Brahmaputra is also known in Assam as Lohitya (for iron-red color), Lohit, Luit, Siri-Luit (Shree-Luit), Bornadi and fondly, Burha-Luit (old Luit). In Bodo language it is called Burlung-Buthur. After piercing through the entire length of the valley from east to west, it takes almost a ninety degree turn southward to enter Bangladesh. At Bangladesh it splits into two flows: western part as Jamuna, meets the lower Ganges and eastern part as Brahmaputro. Both parts again join as Padma (Padda), runs into Meghna and finally emptying into the Bay of Bengal. During the course of its flow through Assam valley at least fifty southward and northward big tributaries and many small rivulets merge into it making it one of the largest water carrying rivers of the world.

Albeit, the old Hindu epics mention about the flourishing kingdom of Pragjyotishpura (now Assam), nowhere existence of such a majestic river is referred to. Written in the first century CE, “Periplus”, the Greek authoritative account of all the major sea and river routes, including those in India, strangely a large river like Brahmaputra is missed out. However, in “Ptolemy’s Geographica”, written by Roman scholar Ptolemy in mid second century CE, a large river in the area has been mentioned. All these create a nagging doubt that although we fondly call Brahmaputra as “Burha-Luit”, it is possibly a relatively younger river, not as old as the Indus or the Ganges. Its youthful ways, like changing and adjusting course frequently, continuously eroding the banks, creating many temporary small river isles periodically, devastating floods etc. may justify the idea that it is not yet a fully settled river. The major earthquake in 1950, also took its toll by raising its bed abnormally and making it as wide as 20 KM in some locations.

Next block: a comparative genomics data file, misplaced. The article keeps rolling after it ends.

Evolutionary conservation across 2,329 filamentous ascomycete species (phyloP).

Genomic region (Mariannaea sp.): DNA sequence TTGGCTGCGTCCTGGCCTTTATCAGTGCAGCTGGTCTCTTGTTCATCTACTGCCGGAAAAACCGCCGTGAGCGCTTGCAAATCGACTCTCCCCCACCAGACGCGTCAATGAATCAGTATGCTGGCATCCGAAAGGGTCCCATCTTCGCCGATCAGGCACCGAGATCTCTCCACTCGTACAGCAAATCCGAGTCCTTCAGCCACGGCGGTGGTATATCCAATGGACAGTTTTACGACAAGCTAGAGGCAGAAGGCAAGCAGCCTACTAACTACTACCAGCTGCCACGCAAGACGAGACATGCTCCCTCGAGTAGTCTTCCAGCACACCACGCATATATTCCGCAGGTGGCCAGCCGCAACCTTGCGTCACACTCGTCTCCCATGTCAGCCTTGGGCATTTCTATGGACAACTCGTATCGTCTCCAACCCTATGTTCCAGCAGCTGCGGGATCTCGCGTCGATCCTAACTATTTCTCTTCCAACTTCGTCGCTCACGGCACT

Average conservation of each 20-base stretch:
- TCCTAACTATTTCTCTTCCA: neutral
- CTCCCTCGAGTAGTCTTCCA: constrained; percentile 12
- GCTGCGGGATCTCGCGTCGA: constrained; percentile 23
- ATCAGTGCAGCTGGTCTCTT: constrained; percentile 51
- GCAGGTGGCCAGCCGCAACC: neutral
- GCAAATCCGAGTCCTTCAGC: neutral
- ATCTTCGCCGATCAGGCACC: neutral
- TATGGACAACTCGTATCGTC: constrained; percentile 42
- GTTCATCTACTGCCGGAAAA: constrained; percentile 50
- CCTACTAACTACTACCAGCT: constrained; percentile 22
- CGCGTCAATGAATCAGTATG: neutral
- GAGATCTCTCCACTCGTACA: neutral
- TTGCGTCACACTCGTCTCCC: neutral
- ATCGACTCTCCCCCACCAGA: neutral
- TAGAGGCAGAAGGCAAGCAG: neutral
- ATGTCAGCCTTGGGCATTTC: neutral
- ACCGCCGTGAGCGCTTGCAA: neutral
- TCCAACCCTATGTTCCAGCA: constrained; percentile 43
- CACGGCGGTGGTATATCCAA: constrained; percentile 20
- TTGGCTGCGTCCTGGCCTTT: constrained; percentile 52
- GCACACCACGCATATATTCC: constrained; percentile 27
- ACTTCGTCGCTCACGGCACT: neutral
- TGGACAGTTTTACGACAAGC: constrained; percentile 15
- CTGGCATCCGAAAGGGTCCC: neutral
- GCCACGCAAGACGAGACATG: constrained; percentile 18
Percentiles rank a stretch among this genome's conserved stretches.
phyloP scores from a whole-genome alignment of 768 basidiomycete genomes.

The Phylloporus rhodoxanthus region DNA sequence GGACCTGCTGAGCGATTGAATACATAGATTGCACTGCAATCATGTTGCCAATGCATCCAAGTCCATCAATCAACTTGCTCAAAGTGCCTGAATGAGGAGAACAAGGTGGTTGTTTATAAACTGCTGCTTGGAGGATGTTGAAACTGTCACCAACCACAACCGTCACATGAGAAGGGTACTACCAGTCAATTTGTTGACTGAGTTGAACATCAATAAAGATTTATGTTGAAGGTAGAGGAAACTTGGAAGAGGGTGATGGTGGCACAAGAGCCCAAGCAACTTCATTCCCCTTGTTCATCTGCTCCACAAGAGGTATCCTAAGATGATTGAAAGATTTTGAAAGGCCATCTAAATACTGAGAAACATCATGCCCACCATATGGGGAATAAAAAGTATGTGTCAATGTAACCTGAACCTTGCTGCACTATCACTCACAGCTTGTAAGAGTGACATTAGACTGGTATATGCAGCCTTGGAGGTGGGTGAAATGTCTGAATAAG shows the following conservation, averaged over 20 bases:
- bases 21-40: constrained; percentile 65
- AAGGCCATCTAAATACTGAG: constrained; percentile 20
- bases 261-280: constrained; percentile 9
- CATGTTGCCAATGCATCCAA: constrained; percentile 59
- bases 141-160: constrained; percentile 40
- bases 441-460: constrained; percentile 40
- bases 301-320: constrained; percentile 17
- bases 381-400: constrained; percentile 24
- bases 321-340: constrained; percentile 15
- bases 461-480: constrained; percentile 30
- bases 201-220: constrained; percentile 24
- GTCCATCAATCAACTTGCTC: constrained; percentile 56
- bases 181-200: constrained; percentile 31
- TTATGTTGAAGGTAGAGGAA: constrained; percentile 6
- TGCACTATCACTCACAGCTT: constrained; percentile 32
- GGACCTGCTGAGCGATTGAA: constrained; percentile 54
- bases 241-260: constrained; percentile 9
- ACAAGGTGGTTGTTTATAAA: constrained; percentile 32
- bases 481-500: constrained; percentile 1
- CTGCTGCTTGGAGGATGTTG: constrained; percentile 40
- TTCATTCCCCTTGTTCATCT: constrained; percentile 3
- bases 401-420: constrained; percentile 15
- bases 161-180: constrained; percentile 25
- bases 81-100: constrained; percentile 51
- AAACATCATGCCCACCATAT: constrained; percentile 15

Brahmaputra was, is and will continue to be the lifeline of the State. The son of Brahma is actually a boon for us. But unfortunately, on account of our myopic visions and actions we have failed to utilize and harness such a God-gifted water body effectively, turning it into a bane. We squarely defeated the mighty Mughals in the naval war at Saraighat in Brahmaputra’s lap. The British colonist probably would not have annexed Assam had they not observed the perfect waterways through the river and used it extensively. But, even after seven decades of independence, we still continue making big plans and selling illusory dreams. Holistic water transport schemes rotting in the drawing boards, of the huge hydroelectric potential we have hardly harnessed 3 percent of it, river water tourism and civic water supply virtually nonexistent, scientific fishing missing, so on and so forth. Can we not consider it as the last and final wakeup call for all concerned?

(The author of the column is a former Vice President of Reliance Defence & Engineering Ltd., Gujarat. Presently, he is a freelance writer, management consultant and professional trainer. He can be reached at